The most recent research again confirms what parents and educators have said for years and years: TV rots the brain. Investigators followed a community of 678 mother-child pairs in upstate New York. All the children were 14 years of age, and the study continued for eight years. The results demonstrated that the more TV that teens watched, the greater the possibility for learning and attention problems. And with shorter attention spans, the children usually did poorer at school.
The researchers admit that they aren't sure on several points. Does TV lead to poor academic performance? Do poor performers at school tend to watch more TV? Or do factors such as poverty and neglect contribute to both increased TV time and lower grades? Yet the outcome remained clear for those glued to the idiot box. These children were more likely to be lax at school. They avoided homework, were bored in the classroom, dropped out of high school, and even had a general hatred toward school and learning.
Children in first world countries around the world generally watch two or more hours of TV on a daily basis. According to this new round of research, two hours seems to be the recommended limit. Children in the study who watched two hours or less, and who then raised their viewing time by one hour, doubled their risk of learning difficulties. Children with two hours or more in front of the TV, and who then reduced their viewing time by one hour, halved their risk for failure.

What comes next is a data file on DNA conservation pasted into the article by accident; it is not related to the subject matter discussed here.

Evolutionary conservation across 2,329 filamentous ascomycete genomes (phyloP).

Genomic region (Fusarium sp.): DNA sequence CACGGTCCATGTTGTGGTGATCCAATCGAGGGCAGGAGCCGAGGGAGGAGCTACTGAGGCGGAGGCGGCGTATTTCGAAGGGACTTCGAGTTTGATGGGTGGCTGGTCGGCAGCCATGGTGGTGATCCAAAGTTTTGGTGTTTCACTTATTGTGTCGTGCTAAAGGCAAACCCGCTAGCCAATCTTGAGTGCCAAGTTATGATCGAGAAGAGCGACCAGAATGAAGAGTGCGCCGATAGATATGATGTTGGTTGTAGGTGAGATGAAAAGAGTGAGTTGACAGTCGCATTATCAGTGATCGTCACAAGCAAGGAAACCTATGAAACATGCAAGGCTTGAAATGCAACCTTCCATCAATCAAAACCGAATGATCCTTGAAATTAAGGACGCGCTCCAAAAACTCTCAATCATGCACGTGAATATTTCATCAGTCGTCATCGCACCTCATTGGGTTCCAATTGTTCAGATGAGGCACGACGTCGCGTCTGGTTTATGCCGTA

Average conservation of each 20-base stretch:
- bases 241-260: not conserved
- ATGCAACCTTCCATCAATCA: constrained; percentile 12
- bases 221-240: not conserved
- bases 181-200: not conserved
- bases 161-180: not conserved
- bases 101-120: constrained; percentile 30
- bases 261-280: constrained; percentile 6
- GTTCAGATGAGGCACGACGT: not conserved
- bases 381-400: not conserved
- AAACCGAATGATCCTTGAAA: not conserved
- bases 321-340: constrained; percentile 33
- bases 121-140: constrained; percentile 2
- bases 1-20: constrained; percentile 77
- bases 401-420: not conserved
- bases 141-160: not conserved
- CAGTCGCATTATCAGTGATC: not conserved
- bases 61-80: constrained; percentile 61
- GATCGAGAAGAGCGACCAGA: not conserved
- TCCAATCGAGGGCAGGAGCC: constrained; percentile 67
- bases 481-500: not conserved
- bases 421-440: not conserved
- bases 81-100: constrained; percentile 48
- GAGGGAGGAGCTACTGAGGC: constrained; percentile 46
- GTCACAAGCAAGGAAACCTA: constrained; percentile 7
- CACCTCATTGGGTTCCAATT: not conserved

The researchers offered a way to combat children from becoming couch potatoes. They suggested schools and community centers develop more extracurricular activities. It would help limit how many hours children watch TV during their adolescent years.
Preview some of the lesson material:
Brainstorm: Brainstorm with a partner(s) words and ideas associated with "TV" for 2 minutes. Spend another 5 minutes or less discussing the words and ideas together.
Questions: Answer the questions to check comprehension.
- What did research confirm about TV?
- What specifically happened to children who watched TV?
- How many hours of TV do children in first world countries watch every day?
- What happened when children watched more than two hours?
- What can be done to prevent children from watching too much TV?
post-Comprehension: Talk about the following questions in pairs/groups. Remember to support your answers!
- How many hours of TV did you watch per week when you were a child?
- Did TV affect your schoolwork? If yes, how?
- Would you limit how many hours your children watch TV? Why/not?
- What would you do if your child's grades were poor?
- Would you ever consider getting rid of your TV? Why/not?
Google Search: Type "TV" into Google. Look at the websites, and/or read additional articles on this topic. Discuss or write an essay about your findings.